Queensland wastewater treatment receives boost from bacteria
Marking an Australian first for wastewater treatment, Queensland’s Urban Utilities has partnered with Veolia to implement an anammox sidestream plant at its Luggage Point site, which is expected to deliver treatment cost savings of up to $500,000 per year.
Supplied by Veolia, the Anita Mox technology provides a carrier for anammox, a bacteria that treats wastewater with up to 60% less air and no additional chemicals when replacing conventional treatment options for nitrogen removal — resulting in considerable energy and operational savings.
The technology has also allowed Urban Utilities to upgrade existing tanks on site to become Anita Mox process tanks, removing the need to build additional infrastructure.
With Brisbane’s population growing, Urban Utilities Project Engineer Justin Todhunter said it’s essential for the utility to expand upon existing wastewater treatment capacity.
“Luggage Point is Urban Utilities’ largest treatment plant, treating about 60% of Brisbane’s sewage. As cities grow, they produce more wastewater and treatment plants need to grow in order to continue to provide those services,” Todhunter said.
“And also to meet our environmental requirements to protect the receiving waterways, which is one of our primary roles.
“With the increasing sewage load coming to the treatment plant, we’ve sought to address that through adding additional capacity via the anammox process. It adds additional capacity to our treatment plant to enable us to continue to service the community.”
Cost-effective and flexible
Todhunter said that while there are many options available in terms of increasing treatment capacity, Urban Utilities settled on Veolia’s solution due to the reduction in operating costs the technology enables, as well asthe flexibility it provides the utility in terms of managing effluent.
“Anammox was selected because it has an additional benefit of using less energy and chemicals, which reduces our operating costs of the treatment plant itself. This in turn helps keep downward pressure on the cost to serve our customers,” he said.
“Anammox operates a bit differently to conventional treatment processes in that it is able to shortcut the bacterial treatment process to remove nitrogen from the wastewater and therefore doesn't require the same amount of energy or chemicals. It was selected because it can do more with less.
“It also offers more flexibility in terms of refining effluent from the plant. This provides better outcomes for our environment, which is particularly important for the Luggage Point location — we are situated next to Moreton Bay, a marine park providing habitat for flora and fauna.”
Aside from the benefits the technology provides for customers and the environment, Todhunter said using Anita Mox reduces the high-cost associated with civil works, which are often required when increasing the capacity of treatment plants.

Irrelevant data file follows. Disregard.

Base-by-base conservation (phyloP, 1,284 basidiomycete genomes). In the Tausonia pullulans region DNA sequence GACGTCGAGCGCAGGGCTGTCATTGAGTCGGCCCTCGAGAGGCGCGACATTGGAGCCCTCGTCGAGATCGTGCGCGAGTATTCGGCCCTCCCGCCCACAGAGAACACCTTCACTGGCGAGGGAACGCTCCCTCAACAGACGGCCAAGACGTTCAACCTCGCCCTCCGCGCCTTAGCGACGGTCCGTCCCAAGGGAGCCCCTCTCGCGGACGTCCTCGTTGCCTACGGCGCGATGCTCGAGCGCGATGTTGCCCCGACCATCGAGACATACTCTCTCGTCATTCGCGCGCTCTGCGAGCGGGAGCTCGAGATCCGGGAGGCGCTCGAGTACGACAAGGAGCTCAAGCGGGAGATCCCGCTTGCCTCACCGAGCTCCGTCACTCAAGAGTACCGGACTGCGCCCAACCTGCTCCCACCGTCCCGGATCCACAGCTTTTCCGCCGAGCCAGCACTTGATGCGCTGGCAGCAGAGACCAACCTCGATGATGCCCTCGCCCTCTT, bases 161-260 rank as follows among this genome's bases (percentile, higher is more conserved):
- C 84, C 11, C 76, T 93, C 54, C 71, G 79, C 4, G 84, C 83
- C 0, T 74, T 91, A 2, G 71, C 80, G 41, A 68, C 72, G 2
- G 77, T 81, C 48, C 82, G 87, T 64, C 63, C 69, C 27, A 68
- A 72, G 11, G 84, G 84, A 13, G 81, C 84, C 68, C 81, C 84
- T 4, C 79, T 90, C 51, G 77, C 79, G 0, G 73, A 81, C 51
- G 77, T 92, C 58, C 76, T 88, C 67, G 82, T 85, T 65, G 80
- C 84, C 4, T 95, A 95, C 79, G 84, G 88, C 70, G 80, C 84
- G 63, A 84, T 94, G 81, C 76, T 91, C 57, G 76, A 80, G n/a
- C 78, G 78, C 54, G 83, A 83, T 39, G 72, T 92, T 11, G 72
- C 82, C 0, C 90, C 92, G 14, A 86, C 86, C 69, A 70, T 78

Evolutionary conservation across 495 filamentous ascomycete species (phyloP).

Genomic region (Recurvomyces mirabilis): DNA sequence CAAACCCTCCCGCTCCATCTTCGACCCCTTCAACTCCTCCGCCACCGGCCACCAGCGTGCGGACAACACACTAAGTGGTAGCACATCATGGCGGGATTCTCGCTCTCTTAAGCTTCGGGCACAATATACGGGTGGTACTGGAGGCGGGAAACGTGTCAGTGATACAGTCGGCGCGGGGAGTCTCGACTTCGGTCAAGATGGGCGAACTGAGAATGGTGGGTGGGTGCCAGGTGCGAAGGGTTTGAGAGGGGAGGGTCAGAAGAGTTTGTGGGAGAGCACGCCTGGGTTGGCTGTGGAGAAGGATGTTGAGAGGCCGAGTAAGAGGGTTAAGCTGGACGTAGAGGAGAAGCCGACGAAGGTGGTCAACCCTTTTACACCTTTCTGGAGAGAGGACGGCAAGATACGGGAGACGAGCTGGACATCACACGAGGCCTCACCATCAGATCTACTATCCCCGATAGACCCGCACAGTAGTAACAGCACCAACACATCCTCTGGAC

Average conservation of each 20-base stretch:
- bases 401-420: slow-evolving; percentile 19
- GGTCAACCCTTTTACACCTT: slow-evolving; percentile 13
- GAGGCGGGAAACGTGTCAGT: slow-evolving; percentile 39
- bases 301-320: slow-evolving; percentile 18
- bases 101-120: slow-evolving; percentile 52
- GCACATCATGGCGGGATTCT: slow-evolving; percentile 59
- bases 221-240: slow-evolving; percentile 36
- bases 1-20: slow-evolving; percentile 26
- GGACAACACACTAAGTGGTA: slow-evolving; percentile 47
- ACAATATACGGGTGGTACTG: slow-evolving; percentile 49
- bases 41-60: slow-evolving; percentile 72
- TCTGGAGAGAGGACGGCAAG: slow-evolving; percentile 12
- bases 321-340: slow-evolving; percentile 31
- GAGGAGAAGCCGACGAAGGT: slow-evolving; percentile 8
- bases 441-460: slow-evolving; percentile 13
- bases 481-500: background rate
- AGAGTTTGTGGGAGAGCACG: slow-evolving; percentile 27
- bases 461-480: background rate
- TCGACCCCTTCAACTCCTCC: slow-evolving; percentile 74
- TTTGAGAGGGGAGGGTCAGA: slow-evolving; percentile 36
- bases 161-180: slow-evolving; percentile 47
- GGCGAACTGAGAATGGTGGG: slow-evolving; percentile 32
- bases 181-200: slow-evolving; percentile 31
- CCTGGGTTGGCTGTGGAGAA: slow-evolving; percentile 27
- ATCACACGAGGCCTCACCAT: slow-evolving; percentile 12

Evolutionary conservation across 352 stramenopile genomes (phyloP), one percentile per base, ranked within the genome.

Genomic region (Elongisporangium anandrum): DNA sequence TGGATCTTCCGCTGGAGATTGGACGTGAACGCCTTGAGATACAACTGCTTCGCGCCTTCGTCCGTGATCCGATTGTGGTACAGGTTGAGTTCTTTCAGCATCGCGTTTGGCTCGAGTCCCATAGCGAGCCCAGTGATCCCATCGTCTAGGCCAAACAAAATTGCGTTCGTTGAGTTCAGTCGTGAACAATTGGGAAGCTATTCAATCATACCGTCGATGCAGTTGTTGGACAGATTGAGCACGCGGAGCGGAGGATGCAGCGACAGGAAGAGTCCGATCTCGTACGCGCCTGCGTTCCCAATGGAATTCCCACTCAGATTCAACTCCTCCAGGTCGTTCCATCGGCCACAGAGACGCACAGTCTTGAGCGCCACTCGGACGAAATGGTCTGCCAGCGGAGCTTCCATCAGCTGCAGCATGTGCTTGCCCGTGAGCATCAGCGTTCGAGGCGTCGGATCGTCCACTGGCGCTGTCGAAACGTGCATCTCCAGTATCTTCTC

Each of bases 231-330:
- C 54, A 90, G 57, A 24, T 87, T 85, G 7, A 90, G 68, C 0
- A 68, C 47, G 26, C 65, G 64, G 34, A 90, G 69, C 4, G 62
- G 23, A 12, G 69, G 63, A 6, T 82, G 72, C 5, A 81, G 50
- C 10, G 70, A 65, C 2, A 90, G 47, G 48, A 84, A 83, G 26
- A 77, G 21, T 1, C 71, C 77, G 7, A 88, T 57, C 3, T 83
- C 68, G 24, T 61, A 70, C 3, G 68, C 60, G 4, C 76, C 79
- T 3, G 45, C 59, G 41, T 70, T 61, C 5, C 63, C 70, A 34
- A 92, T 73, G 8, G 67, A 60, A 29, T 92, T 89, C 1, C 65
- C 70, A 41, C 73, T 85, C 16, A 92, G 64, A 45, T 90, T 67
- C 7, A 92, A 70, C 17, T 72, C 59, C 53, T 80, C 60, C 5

“Civil work, especially at Luggage Point, can be expensive, particularly as it’s on reclaimed land; however, Anita Mox allows us to retrofit assets onsite, which is ideal,” he said.
A model for other plants
Completion of installation is expected this year, and Todhunter said one of the most exciting outcomes is the ability Urban Utilities and Veolia will have to help other Australian wastewater treatment plants to use the technology too.
“Biosecurity laws prohibit anammox from being transported into Australia. This is why we started the journey of cultivating it. But, once we are fully operational, the anammox sidestream plant will act as a biofarm,” he said.
“Once we have large quantities of biomass, we will then be able to act as a biofarm for the rest of Australia. This means that Urban Utilities, along with Veolia, can assist other wastewater utilities with the same technology, and to receive the same benefits that we are hoping to achieve with the implementation of this new technology.”
Todhunter said the journey towards harnessing the benefits of anammox has been made possible by the utility’s Innovation Centre, which is a platform that allows Urban Utilities to partner up with different technology providers and universities.
“We are pursuing these new technologies because they allow us to provide a better service at the best possible cost we can achieve, which, in the end, transfers directly to our customers,” he said.
“Our Innovation Centre helps us keep track of all the technology opportunities available, so we can improve on how we operate. As part of the process, we have brought a lot of the staff on board during the early stages.
“By involving our operators early on, they’ve become confident with the technology, enabling us to ensure successful implementation. It also provides the confidence that our team will be able to continue to look for and implement other new technologies in future, too.”